In some ways, the most interesting thing about the past year without working has been my ability to organize myself. In The Happiness Project, Rubin learns that one way to free up energy is to tackle a nagging task. You know the ones -- they are the tasks that you don't want to do, so you put off. Or maybe you don't particularly mind the task, but preparing to do the them involves doing something you find annoying or boring. For example, I don't mind going to the dentist, but I hate the phone, so I put off making the appointment. It's not just chores that are like this, though, but also emotional tasks.
The past year of not working has allowed me space to tackle some of these nagging tasks. We did some things around the house that we've been meaning to do: we fixed the basement ourselves; we re-insulated our house; we got the garage door fixed. But also, I've dealt with some nagging emotional tasks. I talked to my parents about things that have bothered me; I talked to other family members who had hurt my feelings, and I am starting to work through them.
As I've crossed these nagging tasks off my mental to-do list, I've noticed how much it feels like I am getting ready for something. I feel like I am getting my proverbial ducks in a row, so that when it comes time to start working again, I am ready, instead of constantly struggling to keep my head above water, like I was in the past. I was also surprised at how much tackling these nagging tasks has made me feel like a real grownup, rather than someone playing at being an adult. I don't know if other people struggle from the weird phenomenon of feeling like a pretend grownup, but I have in the past. I don't, so much, anymore.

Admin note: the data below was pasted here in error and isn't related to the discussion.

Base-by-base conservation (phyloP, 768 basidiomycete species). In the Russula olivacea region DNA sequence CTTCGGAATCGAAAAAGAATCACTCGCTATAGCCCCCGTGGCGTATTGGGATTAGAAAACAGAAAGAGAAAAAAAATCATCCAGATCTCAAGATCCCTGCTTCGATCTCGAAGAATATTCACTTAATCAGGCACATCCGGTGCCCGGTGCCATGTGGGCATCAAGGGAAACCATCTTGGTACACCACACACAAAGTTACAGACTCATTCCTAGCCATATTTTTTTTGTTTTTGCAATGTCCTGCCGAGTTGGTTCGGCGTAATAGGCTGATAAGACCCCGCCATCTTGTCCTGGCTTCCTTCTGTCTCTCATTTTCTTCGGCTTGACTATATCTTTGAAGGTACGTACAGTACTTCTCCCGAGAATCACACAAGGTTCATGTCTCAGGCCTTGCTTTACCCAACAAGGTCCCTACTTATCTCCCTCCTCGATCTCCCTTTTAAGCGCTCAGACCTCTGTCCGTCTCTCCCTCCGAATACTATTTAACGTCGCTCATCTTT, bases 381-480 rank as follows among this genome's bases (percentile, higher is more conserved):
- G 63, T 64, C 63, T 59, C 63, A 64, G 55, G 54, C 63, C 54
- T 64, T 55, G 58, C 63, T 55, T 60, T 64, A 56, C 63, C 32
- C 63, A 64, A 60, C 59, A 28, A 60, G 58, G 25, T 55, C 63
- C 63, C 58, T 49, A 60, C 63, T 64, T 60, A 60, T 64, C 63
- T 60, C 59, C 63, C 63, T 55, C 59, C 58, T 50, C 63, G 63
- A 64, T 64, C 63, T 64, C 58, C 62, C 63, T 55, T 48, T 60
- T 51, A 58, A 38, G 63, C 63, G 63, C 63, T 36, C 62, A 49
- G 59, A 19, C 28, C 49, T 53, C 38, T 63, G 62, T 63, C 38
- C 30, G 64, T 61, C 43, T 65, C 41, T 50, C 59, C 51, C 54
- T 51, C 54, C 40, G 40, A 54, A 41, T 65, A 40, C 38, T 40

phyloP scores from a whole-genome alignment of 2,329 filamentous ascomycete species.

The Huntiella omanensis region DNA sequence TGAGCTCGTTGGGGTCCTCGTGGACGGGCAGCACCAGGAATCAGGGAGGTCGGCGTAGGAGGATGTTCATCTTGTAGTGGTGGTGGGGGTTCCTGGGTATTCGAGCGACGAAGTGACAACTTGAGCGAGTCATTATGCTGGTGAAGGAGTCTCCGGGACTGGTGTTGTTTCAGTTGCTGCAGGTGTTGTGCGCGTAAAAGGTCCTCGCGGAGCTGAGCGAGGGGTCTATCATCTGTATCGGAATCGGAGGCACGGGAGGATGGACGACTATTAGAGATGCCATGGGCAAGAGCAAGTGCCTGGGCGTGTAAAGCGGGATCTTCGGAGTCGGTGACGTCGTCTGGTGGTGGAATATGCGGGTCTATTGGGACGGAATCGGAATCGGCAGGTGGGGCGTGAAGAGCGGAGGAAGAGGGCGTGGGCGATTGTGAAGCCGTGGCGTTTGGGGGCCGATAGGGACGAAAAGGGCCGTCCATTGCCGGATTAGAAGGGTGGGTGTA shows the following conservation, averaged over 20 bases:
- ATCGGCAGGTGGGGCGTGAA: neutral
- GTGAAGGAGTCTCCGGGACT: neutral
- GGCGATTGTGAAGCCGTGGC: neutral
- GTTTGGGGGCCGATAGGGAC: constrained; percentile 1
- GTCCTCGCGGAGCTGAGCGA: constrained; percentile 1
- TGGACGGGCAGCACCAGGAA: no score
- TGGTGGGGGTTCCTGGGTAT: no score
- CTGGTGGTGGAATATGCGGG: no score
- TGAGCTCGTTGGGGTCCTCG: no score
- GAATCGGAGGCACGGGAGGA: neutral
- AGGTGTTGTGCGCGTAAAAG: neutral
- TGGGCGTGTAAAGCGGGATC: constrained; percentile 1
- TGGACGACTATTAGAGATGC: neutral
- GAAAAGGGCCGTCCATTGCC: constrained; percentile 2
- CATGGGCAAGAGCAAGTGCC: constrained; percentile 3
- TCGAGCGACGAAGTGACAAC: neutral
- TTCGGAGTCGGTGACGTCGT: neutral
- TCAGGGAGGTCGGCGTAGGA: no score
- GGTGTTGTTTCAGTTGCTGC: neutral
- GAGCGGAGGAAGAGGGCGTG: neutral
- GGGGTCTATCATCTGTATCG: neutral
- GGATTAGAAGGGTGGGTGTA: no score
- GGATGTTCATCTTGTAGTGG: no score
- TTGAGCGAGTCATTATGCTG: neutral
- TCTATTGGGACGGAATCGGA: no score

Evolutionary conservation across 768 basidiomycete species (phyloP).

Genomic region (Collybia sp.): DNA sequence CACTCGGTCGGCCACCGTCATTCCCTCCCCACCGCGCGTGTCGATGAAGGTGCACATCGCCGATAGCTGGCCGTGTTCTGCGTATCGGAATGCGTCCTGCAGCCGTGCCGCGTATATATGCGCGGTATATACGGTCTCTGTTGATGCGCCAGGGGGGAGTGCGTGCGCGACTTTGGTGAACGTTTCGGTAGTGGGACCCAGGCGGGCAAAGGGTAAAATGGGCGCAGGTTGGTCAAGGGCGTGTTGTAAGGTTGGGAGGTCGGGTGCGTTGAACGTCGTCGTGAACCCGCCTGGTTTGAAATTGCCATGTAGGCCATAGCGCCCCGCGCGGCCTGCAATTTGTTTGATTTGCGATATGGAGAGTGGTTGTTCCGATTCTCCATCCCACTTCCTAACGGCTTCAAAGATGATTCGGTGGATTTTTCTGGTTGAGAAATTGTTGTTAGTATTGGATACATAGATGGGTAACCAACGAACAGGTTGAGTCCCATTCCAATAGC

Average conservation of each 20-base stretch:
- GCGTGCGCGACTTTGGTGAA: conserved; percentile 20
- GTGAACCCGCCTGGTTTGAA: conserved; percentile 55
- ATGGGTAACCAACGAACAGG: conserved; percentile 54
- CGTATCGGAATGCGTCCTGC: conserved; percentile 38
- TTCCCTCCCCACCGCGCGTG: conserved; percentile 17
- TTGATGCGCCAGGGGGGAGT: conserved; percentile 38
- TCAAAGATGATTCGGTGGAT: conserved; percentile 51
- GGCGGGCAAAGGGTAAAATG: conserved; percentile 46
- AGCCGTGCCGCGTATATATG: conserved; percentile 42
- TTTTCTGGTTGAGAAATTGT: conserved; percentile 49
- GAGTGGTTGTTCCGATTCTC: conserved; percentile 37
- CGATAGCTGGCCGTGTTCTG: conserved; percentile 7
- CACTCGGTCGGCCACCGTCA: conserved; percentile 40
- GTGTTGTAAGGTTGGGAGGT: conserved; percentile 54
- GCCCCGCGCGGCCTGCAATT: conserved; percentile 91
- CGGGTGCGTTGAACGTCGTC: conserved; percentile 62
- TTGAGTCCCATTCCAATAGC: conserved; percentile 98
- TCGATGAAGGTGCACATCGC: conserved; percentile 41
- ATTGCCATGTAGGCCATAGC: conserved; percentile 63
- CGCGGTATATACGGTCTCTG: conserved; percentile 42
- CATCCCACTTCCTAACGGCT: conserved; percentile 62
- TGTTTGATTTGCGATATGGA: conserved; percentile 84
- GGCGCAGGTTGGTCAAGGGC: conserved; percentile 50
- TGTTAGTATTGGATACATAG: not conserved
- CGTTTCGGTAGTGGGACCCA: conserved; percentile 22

Not everyone has the luxury of actually taking time off work to tackle these nagging tasks, but I am surprised at how much of my energy has been spent "remembering" all of these tasks -- keeping them in my head, worrying over them, hoping I get to them before there are disastrous consequences, or being annoyed at things in my life not "working" quite right. This makes me think that, perhaps, had I spent a bit of time each day focusing on crossing these nagging tasks off my list, maybe I would not have felt so frazzled to begin with.
Of course, there is also the possibility that Kathy and I have some kind of crazy bad luck, which means that we have a disproportionate number of nagging tasks in a particular year. When I consider this possibility, I'm just glad I actually was home to manage all the catastrophes, both physical and emotional, that we've had to cope with over the course of the last year.
Either way, here's to 2012.